Wednesday, December 7, 2011
Tax Compromise? For Republicans it Adds Up to Zero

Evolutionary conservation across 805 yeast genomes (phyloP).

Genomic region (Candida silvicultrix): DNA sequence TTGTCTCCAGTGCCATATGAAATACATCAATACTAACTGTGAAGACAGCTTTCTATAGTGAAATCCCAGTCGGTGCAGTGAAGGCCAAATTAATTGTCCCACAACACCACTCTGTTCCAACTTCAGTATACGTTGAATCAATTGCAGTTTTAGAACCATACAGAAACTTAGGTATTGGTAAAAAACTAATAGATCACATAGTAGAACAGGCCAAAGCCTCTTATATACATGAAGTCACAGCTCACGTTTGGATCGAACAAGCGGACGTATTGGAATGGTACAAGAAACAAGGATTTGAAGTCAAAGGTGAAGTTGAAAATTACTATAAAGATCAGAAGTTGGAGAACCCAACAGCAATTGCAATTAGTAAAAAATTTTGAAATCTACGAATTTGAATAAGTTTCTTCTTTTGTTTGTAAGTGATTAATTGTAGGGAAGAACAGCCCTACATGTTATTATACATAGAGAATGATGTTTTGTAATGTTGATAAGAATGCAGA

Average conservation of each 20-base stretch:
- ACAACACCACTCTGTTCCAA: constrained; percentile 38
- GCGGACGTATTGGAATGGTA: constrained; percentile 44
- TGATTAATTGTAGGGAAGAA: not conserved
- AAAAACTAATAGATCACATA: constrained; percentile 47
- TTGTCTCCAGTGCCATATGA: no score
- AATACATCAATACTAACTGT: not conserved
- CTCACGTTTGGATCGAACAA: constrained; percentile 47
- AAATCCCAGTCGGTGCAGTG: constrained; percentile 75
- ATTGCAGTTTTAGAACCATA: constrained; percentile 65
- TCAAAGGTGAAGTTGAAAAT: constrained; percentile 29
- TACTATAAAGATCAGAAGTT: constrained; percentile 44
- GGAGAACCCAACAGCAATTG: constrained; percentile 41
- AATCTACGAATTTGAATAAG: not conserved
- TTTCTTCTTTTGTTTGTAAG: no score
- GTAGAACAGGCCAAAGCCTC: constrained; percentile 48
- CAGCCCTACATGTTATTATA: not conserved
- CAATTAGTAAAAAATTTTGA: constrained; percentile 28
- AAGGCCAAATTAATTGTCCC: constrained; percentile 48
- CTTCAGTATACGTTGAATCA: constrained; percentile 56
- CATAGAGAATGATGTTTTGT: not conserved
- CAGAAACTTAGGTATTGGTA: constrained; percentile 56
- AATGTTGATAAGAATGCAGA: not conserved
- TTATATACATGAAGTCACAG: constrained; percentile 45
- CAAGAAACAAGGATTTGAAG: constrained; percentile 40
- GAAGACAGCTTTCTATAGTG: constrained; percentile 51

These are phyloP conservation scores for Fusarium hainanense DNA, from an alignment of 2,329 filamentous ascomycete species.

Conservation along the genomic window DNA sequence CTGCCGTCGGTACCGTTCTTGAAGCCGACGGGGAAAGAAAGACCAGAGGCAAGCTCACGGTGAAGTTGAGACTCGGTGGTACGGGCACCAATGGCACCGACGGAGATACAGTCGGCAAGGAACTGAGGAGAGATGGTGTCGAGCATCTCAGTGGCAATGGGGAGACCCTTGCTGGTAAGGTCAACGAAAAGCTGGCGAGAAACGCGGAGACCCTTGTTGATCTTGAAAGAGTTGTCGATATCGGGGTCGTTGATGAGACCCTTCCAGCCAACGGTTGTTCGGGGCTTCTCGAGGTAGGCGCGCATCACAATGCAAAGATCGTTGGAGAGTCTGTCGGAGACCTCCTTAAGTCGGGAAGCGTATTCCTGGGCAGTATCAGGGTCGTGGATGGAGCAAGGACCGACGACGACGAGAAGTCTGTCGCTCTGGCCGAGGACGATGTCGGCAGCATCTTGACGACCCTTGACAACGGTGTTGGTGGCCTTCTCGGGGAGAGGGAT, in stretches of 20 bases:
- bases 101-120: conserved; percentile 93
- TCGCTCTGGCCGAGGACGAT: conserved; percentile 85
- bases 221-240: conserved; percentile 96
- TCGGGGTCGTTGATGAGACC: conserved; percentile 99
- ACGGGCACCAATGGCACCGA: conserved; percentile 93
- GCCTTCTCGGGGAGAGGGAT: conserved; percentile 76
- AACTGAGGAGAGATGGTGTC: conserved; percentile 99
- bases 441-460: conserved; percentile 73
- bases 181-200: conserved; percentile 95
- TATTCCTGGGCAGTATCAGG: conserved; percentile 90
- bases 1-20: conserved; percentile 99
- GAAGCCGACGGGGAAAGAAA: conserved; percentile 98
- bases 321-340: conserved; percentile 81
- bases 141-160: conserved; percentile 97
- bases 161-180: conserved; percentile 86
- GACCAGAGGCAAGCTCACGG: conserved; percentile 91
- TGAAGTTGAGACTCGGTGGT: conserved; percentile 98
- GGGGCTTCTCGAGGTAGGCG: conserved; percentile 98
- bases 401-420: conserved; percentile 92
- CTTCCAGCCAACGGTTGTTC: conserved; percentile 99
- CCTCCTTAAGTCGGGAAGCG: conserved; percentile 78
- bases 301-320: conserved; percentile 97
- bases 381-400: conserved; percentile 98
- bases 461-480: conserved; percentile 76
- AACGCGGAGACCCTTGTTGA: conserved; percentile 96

LaughingStockNation recently observed, with typical cynicism, that people admire political compromise because they believe naively that it's an automatic route to the truth (“A Political Dictionary of Slippery Words,” 11/24/11). Now the New York Times has published a letter to the editor (12/7/11, page A26) that makes much the same point with more eloquence and precision. The writer, Leonard S. Charlap of Princeton, N.J., rejects the notion that the two major political parties have equivalent records dealing with key issues like tax increases. The Democrats have repeatedly offered and accepted compromise. The Republicans, in the thrall of Grover Norquist and his infamous pledge, have been unyielding. Charlap, who identifies himself as a mathematician, offers an insightful illustration of why compromise in this case is practically impossible: “I will give an arithmetic analogy,” he writes. “Suppose you want to determine 2 + 3. The Democrats say it is 5 while the Republicans say it is 23. It does little good to compromise on 14, which is the average. Your bridges will still fall down.” His analogy, in addition to its relevance to current tax and budget issues, shows why contrasting political paradigms can’t simply be tinkered with to arrive at some magical “middle ground.” In this case, one paradigm is based on arithmetic reality, 2 + 3 = 5. The other views numbers merely as characters with no quantitative meaning: 2+3 is simply 2 followed by 3. Numbers like the ones favored by Republicans can be used to fool people or to browbeat an opponent. But they don't add up.